There is a gilded fiberglass statue of Nathan Bedford Forrest off Highway 65 in Tennessee, just south of Nashville. It is on Bill Dorris’s property. Bill Dorris is a realtor in Nashville, Tennessee. When interviewed about his statue and its subject by Nashville Public Radio, Dorris said that “slavery was the first form of social security. Think about it. It was a cradle to the grave proposition. They never had it so good as far as job security. It wasn’t the best but it had benefits.”[1] I guess that might be one way to look at slavery—or not. The statue was designed by the late sculptor and well-known White Separatist and League of the South founder Jack Kershaw. Kershaw is also remembered for being one of the defense team members for James Earl Ray, the man who assassinated Dr. Martin Luther King, Jr., in 1968. Of all the statues of Confederate heroes, villains, women, enslaved people, horses, and dogs, this has to be the worst statue anywhere. It ought to go away! Continue reading

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Home Libraries: A Salty Civil War Library

Back in the 90’s, Judi and I loved cruising beautiful Virginia country byways and rural towns always seeking that musty little used-book store. She headed for the garden section and I, of course, made a beeline for the Civil War shelves. Collected a lot of good books that way, but not many on the naval side of the war, which is my particular passion.

However, one fine day in Fredericksburg, I found a first edition of Admiral Raphael Semmes’s superb Memoirs of Service Afloat in original leather boards and beautifully re-backed spine. Another trip produced a first-edition set of Battles and Leaders with minor fire damage to the covers.

That got me started: first editions concentrating on but not exclusive to naval topics, some from stores but most from antiquarian dealers online. Unfortunately, there are not so many of those old bookstores anymore. Continue reading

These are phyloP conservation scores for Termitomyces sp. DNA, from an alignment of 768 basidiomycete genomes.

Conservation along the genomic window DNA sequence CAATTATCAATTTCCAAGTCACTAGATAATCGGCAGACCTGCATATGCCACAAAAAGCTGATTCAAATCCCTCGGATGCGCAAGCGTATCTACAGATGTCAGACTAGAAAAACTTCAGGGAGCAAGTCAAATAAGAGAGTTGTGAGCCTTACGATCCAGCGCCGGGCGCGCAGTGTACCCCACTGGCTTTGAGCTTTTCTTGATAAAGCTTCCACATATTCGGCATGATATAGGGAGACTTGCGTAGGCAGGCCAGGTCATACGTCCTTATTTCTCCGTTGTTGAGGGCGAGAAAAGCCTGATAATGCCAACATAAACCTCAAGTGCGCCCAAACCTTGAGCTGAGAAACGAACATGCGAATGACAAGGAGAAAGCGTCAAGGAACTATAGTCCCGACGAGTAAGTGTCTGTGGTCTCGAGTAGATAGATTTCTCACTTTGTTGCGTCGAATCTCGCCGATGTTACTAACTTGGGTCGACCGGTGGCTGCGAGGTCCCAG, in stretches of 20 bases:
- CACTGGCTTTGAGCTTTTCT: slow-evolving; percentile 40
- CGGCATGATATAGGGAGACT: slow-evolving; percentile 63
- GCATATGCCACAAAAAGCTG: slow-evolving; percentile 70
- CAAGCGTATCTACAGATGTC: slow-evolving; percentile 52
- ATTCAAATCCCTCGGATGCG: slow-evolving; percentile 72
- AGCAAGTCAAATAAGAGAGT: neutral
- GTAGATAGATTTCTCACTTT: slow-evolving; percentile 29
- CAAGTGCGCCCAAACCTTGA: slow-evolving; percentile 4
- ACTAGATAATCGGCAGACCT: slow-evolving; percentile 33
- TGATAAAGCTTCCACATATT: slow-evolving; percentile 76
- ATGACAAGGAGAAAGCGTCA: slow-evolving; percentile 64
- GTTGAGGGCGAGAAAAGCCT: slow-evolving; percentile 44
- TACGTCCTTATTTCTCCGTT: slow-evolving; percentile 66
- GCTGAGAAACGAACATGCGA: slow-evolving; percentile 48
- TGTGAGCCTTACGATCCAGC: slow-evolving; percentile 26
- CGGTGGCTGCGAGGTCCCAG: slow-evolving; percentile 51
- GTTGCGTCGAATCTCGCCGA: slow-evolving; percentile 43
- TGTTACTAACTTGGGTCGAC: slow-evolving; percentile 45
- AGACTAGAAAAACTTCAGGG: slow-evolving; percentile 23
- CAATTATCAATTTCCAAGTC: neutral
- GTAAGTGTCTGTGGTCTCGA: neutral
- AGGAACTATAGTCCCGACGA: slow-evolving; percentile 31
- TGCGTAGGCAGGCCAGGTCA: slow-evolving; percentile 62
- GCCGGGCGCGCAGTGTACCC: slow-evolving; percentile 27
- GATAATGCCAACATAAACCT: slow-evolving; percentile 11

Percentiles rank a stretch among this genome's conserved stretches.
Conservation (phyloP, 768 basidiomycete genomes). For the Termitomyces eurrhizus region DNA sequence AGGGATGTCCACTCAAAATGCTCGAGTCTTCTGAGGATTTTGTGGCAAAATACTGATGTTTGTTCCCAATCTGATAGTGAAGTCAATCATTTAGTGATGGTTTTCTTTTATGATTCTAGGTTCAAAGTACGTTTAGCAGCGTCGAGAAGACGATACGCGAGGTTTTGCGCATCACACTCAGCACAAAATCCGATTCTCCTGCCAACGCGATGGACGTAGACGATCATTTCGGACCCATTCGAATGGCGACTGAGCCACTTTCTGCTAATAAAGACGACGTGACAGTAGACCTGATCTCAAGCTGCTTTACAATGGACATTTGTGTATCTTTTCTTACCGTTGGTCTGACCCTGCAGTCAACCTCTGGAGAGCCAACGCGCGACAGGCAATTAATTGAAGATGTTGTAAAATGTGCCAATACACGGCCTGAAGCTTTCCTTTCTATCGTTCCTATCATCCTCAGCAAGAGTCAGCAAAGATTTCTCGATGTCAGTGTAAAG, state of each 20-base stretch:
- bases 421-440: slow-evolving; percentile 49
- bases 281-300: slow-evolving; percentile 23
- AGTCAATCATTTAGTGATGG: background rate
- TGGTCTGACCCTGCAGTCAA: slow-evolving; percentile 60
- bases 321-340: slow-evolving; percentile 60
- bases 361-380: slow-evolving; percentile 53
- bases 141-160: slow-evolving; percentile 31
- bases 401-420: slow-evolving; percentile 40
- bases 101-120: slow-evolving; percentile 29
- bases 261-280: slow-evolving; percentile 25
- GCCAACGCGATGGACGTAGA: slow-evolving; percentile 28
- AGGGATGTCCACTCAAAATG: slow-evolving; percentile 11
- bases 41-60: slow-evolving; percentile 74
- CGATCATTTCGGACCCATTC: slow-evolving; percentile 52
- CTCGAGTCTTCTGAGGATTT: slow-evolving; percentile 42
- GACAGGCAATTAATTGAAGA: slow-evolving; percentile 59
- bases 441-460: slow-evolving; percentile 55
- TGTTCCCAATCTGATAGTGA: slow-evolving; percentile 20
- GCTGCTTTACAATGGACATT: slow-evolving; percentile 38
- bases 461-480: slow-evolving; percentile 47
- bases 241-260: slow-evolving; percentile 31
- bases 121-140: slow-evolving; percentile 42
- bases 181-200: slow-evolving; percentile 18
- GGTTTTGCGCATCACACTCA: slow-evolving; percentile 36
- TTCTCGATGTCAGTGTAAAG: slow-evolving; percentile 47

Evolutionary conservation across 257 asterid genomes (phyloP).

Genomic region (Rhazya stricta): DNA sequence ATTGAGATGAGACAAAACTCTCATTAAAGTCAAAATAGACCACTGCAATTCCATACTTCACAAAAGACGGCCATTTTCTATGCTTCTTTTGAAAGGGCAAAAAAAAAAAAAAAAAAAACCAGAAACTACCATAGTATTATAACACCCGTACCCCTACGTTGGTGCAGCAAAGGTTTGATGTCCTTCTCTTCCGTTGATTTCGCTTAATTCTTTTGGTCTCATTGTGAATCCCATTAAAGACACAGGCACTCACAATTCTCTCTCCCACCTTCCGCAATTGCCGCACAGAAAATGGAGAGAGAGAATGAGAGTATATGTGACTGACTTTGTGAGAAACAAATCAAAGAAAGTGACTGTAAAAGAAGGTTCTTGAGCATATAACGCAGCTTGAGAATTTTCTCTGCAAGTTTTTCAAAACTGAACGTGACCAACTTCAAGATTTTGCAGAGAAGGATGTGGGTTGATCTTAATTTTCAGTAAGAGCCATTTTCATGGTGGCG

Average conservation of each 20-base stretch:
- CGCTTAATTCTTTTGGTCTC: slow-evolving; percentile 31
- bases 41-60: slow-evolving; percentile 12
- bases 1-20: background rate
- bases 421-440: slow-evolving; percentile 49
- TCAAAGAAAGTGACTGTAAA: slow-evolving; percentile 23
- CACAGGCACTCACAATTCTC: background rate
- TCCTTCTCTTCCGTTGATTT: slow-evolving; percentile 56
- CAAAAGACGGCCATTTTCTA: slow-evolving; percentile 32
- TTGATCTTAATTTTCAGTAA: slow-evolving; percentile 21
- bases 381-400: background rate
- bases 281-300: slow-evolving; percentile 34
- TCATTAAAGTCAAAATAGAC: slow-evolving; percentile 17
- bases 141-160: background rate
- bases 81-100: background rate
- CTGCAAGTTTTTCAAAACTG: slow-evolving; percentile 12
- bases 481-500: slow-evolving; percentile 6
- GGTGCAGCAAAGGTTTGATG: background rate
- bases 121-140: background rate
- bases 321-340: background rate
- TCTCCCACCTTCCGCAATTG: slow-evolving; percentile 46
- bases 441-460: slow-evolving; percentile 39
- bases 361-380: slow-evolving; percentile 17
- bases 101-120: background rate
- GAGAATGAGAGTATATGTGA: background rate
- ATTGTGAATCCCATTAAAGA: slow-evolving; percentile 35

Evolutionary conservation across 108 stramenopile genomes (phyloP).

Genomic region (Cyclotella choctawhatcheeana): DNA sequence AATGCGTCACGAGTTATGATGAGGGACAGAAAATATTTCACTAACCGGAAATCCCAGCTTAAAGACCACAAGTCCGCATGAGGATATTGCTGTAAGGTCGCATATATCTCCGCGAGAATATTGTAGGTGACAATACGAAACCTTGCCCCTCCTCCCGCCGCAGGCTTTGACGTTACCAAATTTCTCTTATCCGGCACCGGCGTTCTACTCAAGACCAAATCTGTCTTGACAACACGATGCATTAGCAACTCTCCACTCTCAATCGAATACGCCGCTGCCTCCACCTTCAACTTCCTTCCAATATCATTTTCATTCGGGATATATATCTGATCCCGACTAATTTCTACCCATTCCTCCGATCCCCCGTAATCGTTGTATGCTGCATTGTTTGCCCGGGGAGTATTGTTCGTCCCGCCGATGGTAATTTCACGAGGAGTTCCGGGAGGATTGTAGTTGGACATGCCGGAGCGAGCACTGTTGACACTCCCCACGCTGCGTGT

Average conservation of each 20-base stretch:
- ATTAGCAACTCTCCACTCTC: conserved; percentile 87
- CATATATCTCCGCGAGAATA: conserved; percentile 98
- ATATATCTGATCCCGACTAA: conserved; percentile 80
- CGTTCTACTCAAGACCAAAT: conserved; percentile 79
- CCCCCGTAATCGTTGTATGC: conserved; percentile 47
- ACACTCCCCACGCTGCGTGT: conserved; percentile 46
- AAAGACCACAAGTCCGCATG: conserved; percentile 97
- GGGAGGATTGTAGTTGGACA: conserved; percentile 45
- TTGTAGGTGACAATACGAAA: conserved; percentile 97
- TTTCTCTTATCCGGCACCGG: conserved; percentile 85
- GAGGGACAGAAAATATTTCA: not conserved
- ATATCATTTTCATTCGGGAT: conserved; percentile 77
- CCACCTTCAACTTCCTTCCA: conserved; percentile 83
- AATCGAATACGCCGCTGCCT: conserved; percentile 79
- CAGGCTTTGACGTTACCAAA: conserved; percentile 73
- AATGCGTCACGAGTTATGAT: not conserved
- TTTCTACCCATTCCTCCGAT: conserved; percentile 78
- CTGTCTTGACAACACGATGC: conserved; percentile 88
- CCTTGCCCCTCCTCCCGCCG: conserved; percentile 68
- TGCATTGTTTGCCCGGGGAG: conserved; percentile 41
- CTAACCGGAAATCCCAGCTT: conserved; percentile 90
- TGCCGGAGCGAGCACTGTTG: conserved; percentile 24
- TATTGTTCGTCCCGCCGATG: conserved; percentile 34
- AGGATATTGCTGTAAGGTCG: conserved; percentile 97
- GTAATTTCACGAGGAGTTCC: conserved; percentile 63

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Home Libraries: My Civil War Bookshelf – The Macmillan Wars of the United States

While conducting the research for my dissertation I spent more time in one archival collection than any other, a collection that does not appear in a single footnote and provided almost none of the information I had hoped it might for the project I am now undertaking. But even as my time at the Western History Collection at the University of Oklahoma wound down and stacks of archival boxes filled with accounts of life in the frontier army appeared at my desk, I found myself drawn every morning to the papers of Robert M. Utley, a historian who wrote many of the books that sparked my interest in the military history of the American West. Utley’s papers comprise 42 linear feet of journals, correspondence, calendars, and manuscript drafts, as well as research files. I had selfishly hoped to expedite some of my own research by looking at Utley’s already completed research and picking up a few tidbits that would fill out my chapters. What I found instead, in his voluminous correspondence, was a remarkable synthesis of the history of the American army in the nineteenth-century West.

Continue reading

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Question of the Week: 9/21-9/27/20

How many shelves of Civil War books do you have in your home library/collection?

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An Interview with Harold Holzer on The Presidents Vs. The Press

I had the chance last week to interview historian Harold Holzer about his new book, The Presidents Vs. The Press. Although renown as one of the preeminent Lincoln scholars of today, Holzer has a background in politics and public relations, so the book is not really a departure for him (as anyone who’s read his excellent Lincoln and the Power of the Press already knows).

My conversation with Holzer is available now on the ECW YouTube page (see below for a link) and will be available later this week as an ECW podcast. Continue reading

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Week In Review: September 13-20, 2020

From “Back to School” to the Battle of Antietam, new podcast, and more, there’s an overload of content on the ECW blog this week. Catch up and enjoy the week in review… Continue reading